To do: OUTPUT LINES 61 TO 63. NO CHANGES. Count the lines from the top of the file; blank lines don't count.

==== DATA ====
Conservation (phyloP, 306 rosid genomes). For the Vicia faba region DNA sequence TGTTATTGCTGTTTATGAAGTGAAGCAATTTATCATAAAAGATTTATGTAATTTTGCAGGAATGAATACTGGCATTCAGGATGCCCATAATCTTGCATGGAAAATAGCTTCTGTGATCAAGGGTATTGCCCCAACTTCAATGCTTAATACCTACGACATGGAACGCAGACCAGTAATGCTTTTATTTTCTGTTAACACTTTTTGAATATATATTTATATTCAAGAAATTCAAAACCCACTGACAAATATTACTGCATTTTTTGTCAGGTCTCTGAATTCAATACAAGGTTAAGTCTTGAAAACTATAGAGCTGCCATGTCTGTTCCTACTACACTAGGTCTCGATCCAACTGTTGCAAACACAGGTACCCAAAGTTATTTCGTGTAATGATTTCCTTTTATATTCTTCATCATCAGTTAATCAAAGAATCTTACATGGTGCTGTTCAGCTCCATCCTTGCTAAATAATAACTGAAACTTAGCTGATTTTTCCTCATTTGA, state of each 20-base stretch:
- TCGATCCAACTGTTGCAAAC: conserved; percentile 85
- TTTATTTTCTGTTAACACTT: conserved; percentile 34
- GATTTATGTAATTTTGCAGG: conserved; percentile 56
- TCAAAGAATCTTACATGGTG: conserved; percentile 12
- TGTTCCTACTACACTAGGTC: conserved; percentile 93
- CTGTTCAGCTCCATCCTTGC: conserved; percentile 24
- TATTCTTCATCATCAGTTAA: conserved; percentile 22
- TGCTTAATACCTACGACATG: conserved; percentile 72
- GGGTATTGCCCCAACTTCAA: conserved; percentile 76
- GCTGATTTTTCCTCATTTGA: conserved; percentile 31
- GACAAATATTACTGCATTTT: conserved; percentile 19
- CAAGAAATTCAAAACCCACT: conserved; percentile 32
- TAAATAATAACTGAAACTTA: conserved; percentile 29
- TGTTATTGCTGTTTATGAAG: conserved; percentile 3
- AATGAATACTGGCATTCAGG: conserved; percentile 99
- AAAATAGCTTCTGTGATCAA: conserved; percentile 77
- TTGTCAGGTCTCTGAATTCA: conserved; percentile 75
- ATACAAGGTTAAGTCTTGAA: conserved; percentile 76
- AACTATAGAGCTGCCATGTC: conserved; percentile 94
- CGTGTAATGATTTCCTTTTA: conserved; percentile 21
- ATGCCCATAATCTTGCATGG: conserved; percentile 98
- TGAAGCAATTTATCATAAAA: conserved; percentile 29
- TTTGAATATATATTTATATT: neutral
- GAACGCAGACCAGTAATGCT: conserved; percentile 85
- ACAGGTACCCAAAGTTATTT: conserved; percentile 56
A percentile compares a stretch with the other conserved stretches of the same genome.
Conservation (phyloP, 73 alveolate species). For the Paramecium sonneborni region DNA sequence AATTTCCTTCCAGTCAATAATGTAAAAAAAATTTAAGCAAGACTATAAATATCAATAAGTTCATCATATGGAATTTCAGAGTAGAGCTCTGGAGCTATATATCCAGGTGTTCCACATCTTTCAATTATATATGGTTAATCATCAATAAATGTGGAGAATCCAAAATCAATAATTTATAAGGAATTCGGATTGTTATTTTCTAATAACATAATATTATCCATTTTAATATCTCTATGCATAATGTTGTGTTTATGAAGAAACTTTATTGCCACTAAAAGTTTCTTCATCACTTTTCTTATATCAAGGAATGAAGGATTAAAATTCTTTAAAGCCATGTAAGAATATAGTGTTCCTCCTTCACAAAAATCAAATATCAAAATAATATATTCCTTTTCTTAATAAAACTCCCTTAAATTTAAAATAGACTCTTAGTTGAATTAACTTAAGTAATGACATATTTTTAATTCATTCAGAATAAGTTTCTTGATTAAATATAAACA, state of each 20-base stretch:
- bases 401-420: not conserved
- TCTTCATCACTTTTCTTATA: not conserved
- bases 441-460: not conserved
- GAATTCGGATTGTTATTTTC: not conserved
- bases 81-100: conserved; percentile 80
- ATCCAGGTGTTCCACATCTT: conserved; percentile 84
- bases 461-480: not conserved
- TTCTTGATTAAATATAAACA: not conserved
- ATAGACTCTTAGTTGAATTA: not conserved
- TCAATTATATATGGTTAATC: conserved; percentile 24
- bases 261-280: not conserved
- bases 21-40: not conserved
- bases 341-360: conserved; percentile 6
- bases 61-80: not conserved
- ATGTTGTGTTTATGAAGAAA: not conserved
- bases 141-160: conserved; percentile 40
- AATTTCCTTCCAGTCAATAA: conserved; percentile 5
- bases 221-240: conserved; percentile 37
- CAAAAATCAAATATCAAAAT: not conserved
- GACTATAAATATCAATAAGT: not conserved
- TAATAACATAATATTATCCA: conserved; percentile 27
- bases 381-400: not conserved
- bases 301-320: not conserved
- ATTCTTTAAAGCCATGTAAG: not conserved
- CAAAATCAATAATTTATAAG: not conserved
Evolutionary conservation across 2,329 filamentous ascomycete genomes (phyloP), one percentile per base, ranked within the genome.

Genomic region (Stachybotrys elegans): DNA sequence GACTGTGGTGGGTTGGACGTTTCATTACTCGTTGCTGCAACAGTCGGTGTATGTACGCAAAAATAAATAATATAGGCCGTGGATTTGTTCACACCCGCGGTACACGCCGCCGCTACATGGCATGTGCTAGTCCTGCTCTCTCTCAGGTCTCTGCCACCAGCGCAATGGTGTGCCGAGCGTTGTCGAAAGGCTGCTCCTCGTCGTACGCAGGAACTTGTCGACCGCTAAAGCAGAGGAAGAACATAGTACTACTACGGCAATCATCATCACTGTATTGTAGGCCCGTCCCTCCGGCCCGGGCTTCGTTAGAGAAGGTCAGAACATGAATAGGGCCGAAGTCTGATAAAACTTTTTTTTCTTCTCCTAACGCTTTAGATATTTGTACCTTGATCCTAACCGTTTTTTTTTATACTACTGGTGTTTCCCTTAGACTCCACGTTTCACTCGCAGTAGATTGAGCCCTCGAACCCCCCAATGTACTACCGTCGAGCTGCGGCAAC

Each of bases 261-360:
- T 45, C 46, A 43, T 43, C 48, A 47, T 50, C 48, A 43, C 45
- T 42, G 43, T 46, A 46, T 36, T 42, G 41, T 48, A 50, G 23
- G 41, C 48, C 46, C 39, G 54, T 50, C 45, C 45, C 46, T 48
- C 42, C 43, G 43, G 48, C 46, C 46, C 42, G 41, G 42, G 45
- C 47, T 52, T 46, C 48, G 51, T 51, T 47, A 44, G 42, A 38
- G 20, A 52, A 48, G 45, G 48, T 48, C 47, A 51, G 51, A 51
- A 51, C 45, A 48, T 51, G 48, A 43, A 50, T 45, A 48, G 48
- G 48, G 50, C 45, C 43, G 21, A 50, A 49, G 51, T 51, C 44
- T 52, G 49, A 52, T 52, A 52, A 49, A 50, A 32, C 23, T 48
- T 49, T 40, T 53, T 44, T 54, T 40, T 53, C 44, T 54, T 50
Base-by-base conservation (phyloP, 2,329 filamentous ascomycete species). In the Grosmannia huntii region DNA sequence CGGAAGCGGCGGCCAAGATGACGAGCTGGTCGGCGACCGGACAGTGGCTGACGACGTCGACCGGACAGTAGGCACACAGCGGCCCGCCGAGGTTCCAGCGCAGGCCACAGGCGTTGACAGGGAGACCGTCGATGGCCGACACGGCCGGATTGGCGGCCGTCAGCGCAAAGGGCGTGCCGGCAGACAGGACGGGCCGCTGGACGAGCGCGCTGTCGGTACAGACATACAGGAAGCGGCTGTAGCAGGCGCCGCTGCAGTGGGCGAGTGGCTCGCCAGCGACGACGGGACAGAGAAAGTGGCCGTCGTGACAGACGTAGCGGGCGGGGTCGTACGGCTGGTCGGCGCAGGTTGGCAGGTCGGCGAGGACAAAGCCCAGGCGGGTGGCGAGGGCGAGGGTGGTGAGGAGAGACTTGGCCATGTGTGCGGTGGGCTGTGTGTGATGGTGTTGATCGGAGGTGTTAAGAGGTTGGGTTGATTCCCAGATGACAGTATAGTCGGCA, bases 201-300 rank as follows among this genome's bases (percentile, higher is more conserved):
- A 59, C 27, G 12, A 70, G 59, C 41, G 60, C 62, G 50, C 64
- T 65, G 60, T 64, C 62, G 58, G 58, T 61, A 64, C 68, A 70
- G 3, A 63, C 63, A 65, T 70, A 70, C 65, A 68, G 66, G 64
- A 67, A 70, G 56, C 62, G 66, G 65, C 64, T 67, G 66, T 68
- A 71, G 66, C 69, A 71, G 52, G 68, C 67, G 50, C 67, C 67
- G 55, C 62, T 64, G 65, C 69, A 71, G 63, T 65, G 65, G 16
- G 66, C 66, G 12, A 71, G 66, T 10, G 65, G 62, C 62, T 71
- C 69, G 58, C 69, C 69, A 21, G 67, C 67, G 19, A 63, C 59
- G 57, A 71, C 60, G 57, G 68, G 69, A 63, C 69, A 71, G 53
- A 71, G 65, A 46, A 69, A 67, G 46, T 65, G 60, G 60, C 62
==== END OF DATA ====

- C 47, T 52, T 46, C 48, G 51, T 51, T 47, A 44, G 42, A 38
- G 20, A 52, A 48, G 45, G 48, T 48, C 47, A 51, G 51, A 51
- A 51, C 45, A 48, T 51, G 48, A 43, A 50, T 45, A 48, G 48